Breadth-first search

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Breadth-first search (BFS) is an algorithm for traversing or searching tree or graph data structures. It starts at the tree root (or some subjective node of a graph, sometimes referred to as a ‘search key’) and explores the neighbor nodes first, before moving to the next level neighbors.
BFS was invented in the late 1950s by E. F. Moore, who used it to find the shortest path out of a maze, and discovered independently by C. Y. Lee as a wire routing algorithm.

So traversal is: a, b, c, d, e, f, g, h, i , j, k.
Input: A graph Graph and a starting vertex root of G
Output: All vertices reachable from root labeled as explored.
A non-recursive implementation of breadth-first search:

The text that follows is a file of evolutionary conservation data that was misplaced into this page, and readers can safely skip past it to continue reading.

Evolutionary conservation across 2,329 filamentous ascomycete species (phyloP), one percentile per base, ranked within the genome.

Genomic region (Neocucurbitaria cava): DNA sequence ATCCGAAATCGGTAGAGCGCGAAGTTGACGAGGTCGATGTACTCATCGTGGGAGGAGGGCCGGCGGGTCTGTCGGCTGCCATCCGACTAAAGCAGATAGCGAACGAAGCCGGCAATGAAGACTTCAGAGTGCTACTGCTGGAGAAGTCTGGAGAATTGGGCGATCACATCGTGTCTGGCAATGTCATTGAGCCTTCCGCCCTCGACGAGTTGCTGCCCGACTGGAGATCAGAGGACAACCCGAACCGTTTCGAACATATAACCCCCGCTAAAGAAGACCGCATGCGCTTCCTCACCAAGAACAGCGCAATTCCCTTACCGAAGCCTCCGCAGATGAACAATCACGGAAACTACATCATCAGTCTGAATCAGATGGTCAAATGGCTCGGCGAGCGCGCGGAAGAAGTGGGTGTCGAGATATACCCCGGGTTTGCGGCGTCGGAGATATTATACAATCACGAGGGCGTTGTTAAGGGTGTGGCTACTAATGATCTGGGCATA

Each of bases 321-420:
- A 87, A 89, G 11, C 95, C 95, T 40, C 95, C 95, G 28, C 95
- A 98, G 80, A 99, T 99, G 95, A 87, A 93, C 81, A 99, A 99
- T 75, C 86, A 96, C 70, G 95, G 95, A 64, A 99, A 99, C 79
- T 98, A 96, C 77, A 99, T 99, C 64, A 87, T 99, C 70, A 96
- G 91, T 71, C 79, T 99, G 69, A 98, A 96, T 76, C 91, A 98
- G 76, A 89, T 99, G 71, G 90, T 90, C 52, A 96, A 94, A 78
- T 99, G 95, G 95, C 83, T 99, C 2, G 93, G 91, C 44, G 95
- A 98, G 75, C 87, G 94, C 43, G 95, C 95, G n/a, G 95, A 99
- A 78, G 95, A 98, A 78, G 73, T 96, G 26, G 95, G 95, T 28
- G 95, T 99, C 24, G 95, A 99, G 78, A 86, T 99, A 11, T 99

1 Breadth-First-Search (Graph, root):
3 for each node n in Graph:
4 n.distance = INFINITY
5 n.parent = NIL
7 create empty queue Q
9 root.distance = 0
10 Q.enqueue(root)
12 while Q is not empty:
14 current = Q.dequeue()
16 for each node n that is adjacent to current:
17 if n.distance == INFINITY:
18 n.distance = current.distance + 1
19 n.parent = current
20 Q.enqueue(n)
Breadth-first search can be used to solve many problems in graph theory, for example:
• Shortest Path and Minimum Spanning Tree for unweighted graph.
• Peer to Peer Networks.
• Social Networking Websites.
• In Garbage Collection.
• Path Finding.
• Finding all nodes within one connected component.

Prof. Vivek Sharma
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